Interest in the rest and relaxation taken close the nature, in silence, far from the city noise and pollution, which is growing each year, particularly among the residents of the urban agglomerations – creates a real chance, not only for survival, but also for return to the former glory of the mansions situated in Jelenia Góra Valley, the more so, that the adaptation potential is considerable: starting from the accommodation and catering facilities, through leisure and educational centres for young people and children, and ending with the specialized training and leisure features or conference, hotel and sports complexes [3, 5, 7].

The manor and farm complexes in Łomnica and nearby Wojanów, presented in this work, provide real examples of positive transformations and evidence of merging and reconciling the contemporary needs with historic values and cultural virtues of the village in which they are situated. Due to the persistent efforts, they have been entered in the official list of the Polish Historic Monuments by the President of Poland Bronisław Komorowski in 2011. Hopefully, the other mansions and manors with park and farm complexes, which are situated in the Valley of Palaces and Gardens in Jelenia Góra Valley, will regain their former glory in the near future and it will be possible to make efforts in order to enter the entire area in the UNESCO List of World Heritage Sites.


  1. In September 2011, the President of Poland Bronisław Komorowski entered 11 from Jelenia Góra Valley to the official list of Polish Historic Monuments, these are as follows: 1) mansion and park complex in Bukowiec (Mysłakowice Municipality), 2) “Paulinum” mansion and park complex in Jelenia Góra, 3) Schaffgotsch family mansion and park complex in Cieplice (Jelenia Góra), 4) mansion and park complex in Karpniki (Mysłakowice Municipality), 5) “Oak Manor” Villa in Karpniki (Mysłakowice Municipality), 6) mansion and park complex in Ciszyca (Kowary), 7) mansion and park complex in Łomnica (Mysłakowice Municipality), 8) mansion and park complex in Mysłakowice (Mysłakowice Municipality), 9) mansion and park complex in Staniszów Górny no. 100 (Podgórzyn Municipality), 10) mansion and park complex in Wojanów (Mysłakowice Municipality), 11) mansion and park complex Wojanów–Bobrów (Mysłakowice Municipality) [10].
  2. The manor and farm complex in Łomnica is entered in the register of monuments: palace (27.08.1980 r., reg. no.: 653/J), “Widow House” (14.08.1987, reg. no.: 896/J), park (01.12.1977, reg. no.: 501/J); farm complex (09.11.1994, reg. no.: 1179/J).
  3. The manor and farm complex in Wojanów is entered in the register of monuments: palace (24.08.1950, reg. no.: 240); park (24.08.1950, reg. no. 241); cowshed with residential area, residential outbuilding, carriage house and a cowshed (10.05.2005, reg. no: 592/A/05/1-5).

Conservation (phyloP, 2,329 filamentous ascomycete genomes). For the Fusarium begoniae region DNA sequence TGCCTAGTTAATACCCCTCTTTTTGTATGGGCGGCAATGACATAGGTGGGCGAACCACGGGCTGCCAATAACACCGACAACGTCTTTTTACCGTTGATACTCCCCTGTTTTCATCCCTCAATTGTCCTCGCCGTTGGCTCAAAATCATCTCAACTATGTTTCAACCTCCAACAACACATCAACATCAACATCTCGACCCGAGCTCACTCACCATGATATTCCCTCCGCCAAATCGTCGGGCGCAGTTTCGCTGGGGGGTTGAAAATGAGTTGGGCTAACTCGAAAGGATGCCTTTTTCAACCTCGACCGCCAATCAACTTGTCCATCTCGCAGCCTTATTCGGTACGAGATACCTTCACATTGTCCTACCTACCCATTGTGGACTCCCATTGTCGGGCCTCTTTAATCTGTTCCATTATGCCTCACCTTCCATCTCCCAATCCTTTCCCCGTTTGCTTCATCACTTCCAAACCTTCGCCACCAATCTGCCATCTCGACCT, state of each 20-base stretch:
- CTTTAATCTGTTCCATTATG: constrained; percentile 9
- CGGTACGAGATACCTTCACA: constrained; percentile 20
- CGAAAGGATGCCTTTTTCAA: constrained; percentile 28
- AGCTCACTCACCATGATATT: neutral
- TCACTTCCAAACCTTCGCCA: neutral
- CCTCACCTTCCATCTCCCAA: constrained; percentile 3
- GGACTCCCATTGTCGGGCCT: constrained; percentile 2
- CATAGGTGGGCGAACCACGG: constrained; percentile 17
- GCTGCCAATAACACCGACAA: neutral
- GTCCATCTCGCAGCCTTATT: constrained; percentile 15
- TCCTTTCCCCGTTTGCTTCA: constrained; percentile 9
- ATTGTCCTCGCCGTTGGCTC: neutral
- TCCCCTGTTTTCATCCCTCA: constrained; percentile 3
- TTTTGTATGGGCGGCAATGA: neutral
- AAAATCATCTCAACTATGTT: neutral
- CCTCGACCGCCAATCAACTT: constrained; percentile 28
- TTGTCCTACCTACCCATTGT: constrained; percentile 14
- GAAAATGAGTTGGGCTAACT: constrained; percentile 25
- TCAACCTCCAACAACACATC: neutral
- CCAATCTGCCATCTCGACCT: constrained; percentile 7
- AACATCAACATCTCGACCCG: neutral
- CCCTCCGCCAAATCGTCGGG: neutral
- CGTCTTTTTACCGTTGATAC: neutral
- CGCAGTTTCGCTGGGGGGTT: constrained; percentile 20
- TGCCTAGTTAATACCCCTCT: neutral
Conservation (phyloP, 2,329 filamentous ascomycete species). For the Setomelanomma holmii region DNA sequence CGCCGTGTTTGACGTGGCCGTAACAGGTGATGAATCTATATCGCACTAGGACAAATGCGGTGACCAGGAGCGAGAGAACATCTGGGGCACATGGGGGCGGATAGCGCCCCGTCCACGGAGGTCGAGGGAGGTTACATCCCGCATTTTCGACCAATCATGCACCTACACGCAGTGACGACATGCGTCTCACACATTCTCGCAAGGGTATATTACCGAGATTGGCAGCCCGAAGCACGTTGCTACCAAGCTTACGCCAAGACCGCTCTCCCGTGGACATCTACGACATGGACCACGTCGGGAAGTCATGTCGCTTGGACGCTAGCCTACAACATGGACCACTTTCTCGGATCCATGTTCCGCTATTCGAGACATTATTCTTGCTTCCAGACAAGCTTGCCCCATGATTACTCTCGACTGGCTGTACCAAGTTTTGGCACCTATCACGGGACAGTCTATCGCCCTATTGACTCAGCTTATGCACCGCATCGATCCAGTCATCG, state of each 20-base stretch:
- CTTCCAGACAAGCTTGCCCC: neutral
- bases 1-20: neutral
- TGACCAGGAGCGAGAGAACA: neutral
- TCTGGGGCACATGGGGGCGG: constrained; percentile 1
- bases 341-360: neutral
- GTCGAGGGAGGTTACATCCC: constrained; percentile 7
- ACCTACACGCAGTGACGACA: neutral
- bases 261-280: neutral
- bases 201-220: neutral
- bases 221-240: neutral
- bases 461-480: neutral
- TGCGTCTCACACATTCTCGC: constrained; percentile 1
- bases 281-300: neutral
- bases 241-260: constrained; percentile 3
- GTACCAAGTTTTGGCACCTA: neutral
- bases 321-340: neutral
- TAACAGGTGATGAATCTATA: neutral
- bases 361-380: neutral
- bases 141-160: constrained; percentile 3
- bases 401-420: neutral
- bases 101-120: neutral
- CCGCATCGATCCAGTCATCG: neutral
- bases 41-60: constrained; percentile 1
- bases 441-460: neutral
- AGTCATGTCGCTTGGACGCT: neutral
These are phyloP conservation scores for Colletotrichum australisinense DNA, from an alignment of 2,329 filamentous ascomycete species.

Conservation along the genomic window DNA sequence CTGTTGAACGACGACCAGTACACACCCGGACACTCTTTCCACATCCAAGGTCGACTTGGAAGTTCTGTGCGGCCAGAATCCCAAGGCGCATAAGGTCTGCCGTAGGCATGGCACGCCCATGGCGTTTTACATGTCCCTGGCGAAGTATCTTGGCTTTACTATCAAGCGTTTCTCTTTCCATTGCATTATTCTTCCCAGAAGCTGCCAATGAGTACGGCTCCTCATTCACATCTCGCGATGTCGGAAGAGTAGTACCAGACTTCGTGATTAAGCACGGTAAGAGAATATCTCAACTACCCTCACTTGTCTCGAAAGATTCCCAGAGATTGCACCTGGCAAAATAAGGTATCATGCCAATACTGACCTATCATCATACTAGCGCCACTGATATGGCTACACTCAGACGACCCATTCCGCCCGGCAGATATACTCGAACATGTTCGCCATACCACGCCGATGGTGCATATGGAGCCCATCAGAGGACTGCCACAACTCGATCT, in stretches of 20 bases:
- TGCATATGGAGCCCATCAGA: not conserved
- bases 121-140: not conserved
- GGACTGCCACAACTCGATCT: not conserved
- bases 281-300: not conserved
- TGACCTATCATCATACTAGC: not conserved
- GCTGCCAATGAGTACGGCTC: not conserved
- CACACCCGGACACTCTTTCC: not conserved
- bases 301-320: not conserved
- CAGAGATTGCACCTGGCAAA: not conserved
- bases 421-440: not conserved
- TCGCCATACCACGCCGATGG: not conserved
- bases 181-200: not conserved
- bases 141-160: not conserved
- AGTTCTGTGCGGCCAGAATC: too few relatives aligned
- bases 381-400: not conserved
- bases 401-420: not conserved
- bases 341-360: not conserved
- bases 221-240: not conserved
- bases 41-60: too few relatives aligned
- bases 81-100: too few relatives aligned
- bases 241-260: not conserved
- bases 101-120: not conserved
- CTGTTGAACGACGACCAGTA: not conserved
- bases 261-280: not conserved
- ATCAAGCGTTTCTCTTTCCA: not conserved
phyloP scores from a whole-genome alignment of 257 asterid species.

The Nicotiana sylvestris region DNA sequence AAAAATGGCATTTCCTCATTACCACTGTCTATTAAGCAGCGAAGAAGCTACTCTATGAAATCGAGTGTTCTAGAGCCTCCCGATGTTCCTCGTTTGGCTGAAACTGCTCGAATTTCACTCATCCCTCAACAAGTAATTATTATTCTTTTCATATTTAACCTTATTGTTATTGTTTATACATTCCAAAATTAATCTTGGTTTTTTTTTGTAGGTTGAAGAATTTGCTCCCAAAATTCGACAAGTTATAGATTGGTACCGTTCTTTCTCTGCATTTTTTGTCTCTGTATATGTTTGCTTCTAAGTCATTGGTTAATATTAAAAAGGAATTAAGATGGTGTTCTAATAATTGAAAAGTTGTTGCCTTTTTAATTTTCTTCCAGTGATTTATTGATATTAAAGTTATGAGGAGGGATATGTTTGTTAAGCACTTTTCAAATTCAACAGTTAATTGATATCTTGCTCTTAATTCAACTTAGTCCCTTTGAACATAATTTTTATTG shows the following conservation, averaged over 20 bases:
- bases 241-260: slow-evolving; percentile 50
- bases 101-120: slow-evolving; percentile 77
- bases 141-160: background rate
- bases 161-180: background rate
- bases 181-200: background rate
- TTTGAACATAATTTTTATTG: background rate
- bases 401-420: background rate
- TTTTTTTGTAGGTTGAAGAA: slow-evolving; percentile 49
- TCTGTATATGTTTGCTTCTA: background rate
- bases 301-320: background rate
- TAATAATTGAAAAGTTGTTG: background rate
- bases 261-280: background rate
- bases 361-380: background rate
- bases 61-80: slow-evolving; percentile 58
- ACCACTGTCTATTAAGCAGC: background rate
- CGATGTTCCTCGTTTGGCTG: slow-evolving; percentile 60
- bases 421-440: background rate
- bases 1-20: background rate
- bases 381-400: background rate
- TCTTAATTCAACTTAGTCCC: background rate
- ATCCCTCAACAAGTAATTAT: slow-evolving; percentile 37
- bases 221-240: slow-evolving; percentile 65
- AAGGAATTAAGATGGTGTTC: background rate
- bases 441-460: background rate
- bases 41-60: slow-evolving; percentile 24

4. At the command of one of the owners from von Thomagini family, in 1720, the renowned architect Martin Frantz had rebuilt the old manor house in the Baroque style.
  5. It is known that at the beginning of the 19th century, on the initiative of one of the contemporary owners – Christian Menzel (merchant from Jelenia Góra), a classical building was constructed to the east of the palace, commonly known as the Widow's House.
  6. At that time, August Ernst von Küster held the office of the Prussian royal secret counsel and an envoy at the court of the Kingdom of Sicily.
  7. It is known, however, that in the first half of the 16th century, Wojanów was split between two powerful Silesian families: von Zedlitz and von Schaffgotsch [10].
  8. For many years, it was believed that the design for the palace reconstruction had been created by the prominent architect of that time – Karl Friedrich Schinkel. However, the recent studies show that it was developed by one of his students [8, 10].
  9. The fountain is a new element in the structure of Wojanów complex. It comes from a grand courtyard of the manor and farm complex in Rybarzowice, which no longer exists today [10].
  10. Peter Joseph Lenné, is considered one of the best landscape architects of the 19th century. He was involved in, among other things, establishment of the park in the nearby Mysłakowice and it is also believed that he participated in the implementation of the adjacent park in Łomnica.


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Accepted for print: 7.10.2015

Renata Gubańska
Institute of Landscape Architecture, Wroc³aw University of Environmental and Life Sciences, Poland
pl. Grunwaldzki 24a
50-363 Wroc³aw
Phone: +48 71 320 1888
email: renata.gubanska@up.wroc.pl

Janusz Gubański
Institute of Landscape Architecture, Wroc³aw University of Environmental and Life Sciences, Poland
pl. Grunwaldzki 24a
50-363 Wroc³aw
Phone: +48 71 320 1878
email: janusz.gubanski@up.wroc.pl

Responses to this article, comments are invited and should be submitted within three months of the publication of the article. If accepted for publication, they will be published in the chapter headed 'Discussions' and hyperlinked to the article.